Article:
# Efficiently merging two data frames on a non-trivial criteria

Answering this question last night, I spent a good hour trying to find a solution that didn't grow a `data.frame` in a for loop, without any success, so I'm curious if there's a better way to go about this problem.

The general case of the problem boils down to this:

• Merge two `data.frames`
• Entries in either `data.frame` can have 0 or more matching entries in the other.
• We only care about entries that have 1 or more matches across both.
• The match function is complex involving multiple columns in both `data.frame`s

For a concrete example I will use similar data to the linked question:

``````genes <- data.frame(gene       = letters[1:5],
chromosome = c(2,1,2,1,3),
start      = c(100, 100, 500, 350, 321),
end        = c(200, 200, 600, 400, 567))
markers <- data.frame(marker = 1:10,
chromosome = c(1, 1, 2, 2, 1, 3, 4, 3, 1, 2),
position   = c(105, 300, 96, 206, 150, 400, 25, 300, 120, 700))
``````

And our complex matching function:

``````# matching criteria, applies to a single entry from each data.frame
isMatch <- function(marker, gene) {
return(
marker\$chromosome == gene\$chromosome &
marker\$postion >= (gene\$start - 10) &
marker\$postion <= (gene\$end + 10)
)
}
``````

The output should look like an `sql` `INNER JOIN` of the two data.frames, for entries where `isMatch` is `TRUE`. I've tried to construct the two `data.frames` so that there can be 0 or more matches in the other `data.frame`.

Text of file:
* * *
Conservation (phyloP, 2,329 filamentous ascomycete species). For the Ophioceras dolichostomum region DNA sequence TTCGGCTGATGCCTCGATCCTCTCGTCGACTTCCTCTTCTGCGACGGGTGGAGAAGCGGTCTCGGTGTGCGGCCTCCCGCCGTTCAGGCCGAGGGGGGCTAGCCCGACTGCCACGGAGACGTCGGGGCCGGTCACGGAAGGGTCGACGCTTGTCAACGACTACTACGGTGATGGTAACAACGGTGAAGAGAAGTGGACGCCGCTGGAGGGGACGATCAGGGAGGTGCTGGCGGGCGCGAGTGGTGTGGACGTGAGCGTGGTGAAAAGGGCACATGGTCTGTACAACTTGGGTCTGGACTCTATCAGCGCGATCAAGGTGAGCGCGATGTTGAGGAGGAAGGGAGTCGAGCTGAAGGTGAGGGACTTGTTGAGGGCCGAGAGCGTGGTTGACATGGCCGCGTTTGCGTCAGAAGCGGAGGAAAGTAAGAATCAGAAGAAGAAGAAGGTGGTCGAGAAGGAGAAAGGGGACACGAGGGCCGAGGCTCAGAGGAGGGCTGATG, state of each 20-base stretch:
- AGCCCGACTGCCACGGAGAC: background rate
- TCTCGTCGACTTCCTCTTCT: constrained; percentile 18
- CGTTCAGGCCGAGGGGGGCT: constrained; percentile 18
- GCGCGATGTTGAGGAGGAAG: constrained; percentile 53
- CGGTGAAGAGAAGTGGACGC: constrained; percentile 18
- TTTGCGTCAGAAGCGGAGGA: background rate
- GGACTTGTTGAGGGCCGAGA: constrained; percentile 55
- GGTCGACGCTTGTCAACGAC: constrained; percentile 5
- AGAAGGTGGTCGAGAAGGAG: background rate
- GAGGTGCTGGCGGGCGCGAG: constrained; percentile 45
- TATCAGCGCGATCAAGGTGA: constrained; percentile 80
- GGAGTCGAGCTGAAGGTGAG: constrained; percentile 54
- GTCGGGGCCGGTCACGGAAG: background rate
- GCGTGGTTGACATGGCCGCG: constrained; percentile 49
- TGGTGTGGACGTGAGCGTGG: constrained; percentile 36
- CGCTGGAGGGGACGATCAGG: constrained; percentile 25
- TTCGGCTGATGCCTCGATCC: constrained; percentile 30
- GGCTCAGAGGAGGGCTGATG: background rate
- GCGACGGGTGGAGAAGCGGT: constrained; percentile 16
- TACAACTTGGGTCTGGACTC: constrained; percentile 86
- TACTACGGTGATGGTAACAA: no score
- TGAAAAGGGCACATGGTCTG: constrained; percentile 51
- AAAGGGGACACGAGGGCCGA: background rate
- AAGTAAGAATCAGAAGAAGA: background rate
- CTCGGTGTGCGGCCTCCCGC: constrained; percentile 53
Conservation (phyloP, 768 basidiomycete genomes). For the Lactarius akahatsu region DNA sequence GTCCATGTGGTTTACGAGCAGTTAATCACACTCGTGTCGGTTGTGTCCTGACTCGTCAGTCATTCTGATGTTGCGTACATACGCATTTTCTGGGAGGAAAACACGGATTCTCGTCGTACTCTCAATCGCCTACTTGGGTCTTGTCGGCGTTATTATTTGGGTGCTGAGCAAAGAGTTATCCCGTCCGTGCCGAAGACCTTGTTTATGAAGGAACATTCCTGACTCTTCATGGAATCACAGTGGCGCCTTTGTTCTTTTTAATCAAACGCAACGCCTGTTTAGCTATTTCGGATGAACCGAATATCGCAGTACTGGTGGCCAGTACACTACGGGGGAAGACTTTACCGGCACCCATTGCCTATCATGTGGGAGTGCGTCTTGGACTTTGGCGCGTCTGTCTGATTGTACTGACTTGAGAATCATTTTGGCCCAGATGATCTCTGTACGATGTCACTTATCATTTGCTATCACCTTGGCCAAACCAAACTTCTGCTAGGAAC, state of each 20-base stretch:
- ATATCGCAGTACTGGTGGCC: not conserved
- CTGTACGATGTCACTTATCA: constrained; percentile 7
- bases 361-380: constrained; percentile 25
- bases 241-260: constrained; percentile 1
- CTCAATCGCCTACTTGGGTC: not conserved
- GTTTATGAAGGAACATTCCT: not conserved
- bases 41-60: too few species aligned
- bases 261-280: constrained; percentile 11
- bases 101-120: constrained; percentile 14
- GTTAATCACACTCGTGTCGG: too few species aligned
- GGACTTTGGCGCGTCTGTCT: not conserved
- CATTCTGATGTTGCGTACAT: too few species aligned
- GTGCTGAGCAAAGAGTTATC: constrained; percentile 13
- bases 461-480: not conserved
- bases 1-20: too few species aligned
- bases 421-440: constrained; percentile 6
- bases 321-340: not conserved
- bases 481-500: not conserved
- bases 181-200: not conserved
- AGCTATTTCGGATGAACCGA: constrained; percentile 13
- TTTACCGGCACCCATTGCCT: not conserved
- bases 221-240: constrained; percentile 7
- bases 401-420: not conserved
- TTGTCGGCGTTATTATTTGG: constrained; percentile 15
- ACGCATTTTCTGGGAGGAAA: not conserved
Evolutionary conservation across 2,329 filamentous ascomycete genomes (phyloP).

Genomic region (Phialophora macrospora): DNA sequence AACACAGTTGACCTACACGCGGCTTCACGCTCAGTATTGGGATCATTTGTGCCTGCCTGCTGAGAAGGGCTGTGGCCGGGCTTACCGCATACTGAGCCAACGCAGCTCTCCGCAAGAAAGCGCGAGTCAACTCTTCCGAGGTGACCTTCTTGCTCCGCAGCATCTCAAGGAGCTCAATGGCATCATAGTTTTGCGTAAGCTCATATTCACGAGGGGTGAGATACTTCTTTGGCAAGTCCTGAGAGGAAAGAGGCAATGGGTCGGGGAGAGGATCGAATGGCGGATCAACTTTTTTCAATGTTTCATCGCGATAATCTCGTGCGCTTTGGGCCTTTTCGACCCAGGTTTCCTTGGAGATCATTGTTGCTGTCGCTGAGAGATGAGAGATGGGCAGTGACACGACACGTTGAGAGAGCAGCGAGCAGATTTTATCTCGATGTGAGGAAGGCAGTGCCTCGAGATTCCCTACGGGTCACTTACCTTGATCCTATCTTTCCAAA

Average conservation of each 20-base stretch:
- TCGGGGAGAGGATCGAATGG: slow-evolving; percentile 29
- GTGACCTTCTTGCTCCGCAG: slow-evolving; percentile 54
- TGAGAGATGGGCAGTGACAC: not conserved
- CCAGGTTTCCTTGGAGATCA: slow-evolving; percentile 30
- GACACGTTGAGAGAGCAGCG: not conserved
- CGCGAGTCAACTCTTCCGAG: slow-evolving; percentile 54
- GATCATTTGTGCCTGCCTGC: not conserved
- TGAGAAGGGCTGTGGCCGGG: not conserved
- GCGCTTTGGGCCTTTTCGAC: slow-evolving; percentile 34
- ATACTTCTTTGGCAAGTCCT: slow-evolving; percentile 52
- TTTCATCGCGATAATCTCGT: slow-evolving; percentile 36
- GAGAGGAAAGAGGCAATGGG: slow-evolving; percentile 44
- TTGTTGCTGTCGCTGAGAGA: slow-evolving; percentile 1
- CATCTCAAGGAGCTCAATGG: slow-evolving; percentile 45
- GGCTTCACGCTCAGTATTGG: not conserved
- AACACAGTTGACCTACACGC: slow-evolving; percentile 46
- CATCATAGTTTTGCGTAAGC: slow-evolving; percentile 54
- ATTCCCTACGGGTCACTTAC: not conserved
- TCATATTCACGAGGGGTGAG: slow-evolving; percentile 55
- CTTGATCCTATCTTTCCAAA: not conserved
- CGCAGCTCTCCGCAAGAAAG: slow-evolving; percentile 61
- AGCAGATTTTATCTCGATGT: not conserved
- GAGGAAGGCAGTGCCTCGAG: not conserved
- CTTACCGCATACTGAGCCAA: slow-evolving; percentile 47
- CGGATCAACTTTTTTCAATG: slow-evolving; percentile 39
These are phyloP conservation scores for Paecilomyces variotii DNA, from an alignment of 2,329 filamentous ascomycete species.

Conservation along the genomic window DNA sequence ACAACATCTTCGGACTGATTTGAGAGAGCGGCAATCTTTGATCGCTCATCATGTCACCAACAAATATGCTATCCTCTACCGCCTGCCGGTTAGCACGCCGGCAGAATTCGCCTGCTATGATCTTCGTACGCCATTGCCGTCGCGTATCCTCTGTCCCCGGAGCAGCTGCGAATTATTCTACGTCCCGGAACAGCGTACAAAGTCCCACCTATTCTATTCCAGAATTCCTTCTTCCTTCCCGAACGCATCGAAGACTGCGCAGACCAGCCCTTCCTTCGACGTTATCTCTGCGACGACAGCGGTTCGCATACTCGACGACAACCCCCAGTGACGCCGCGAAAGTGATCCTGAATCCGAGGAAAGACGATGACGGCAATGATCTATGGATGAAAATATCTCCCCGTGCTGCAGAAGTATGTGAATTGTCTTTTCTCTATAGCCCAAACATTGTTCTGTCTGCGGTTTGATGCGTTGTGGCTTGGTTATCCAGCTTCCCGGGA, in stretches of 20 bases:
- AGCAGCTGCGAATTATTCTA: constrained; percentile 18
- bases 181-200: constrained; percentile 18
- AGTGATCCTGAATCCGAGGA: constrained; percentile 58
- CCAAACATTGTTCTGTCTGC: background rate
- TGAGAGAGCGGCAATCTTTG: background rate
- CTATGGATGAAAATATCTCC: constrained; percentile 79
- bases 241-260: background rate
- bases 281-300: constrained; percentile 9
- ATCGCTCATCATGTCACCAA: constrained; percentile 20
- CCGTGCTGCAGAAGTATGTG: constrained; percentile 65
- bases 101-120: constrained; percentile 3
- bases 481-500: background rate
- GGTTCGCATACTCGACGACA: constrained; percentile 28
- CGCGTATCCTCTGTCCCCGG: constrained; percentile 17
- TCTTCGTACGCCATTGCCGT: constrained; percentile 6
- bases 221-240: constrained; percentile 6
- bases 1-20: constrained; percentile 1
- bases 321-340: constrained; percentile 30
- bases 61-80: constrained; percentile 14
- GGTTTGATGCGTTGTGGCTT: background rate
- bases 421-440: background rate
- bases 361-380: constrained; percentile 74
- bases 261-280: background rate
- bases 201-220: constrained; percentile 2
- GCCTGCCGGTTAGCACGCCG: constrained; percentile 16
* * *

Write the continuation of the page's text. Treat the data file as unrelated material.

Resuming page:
The solution I came up with is as follows:

``````joined <- data.frame()
for (i in 1:nrow(genes)) {
# This repeated subsetting returns the same results as `isMatch` applied across
# the `markers` data.frame for each entry in `genes`.
matches <- markers[which(markers\$chromosome == genes[i, "chromosome"]),]
matches <- matches[which(matches\$pos >= (genes[i, "start"] - 10)),]
matches <- matches[which(matches\$pos <= (genes[i, "end"] + 10)),]
# matches may now be 0 or more rows, which we want to repeat the gene for:
if(nrow(matches) != 0) {
joined <- rbind(joined, cbind(genes[i,], matches[,c("marker", "position")]))
}
}
``````

Giving the results:

``````   gene chromosome start end marker position
1     a          2   100 200      3       96
2     a          2   100 200      4      206
3     b          1   100 200      1      105
4     b          1   100 200      5      150
5     b          1   100 200      9      120
51    e          3   321 567      6      400
``````

This is quite an ugly and clungy solution, but anything else I tried was met with failure:

• use of `apply`, gave me a `list` where each element was a matrix, with no way to `rbind` them.
• I can't specify the dimensions of `joined` first, because I don't know how many rows I will need in the end.

I'm sure I will come up with a problem of this general form in the future. So what's the correct way to solve this kind of problem?

-
When i run your code I get output (`joined`) that doesn't really make sense, can you show what you're expecting for the output from your demo? – alexwhan Sep 17 '13 at 2:55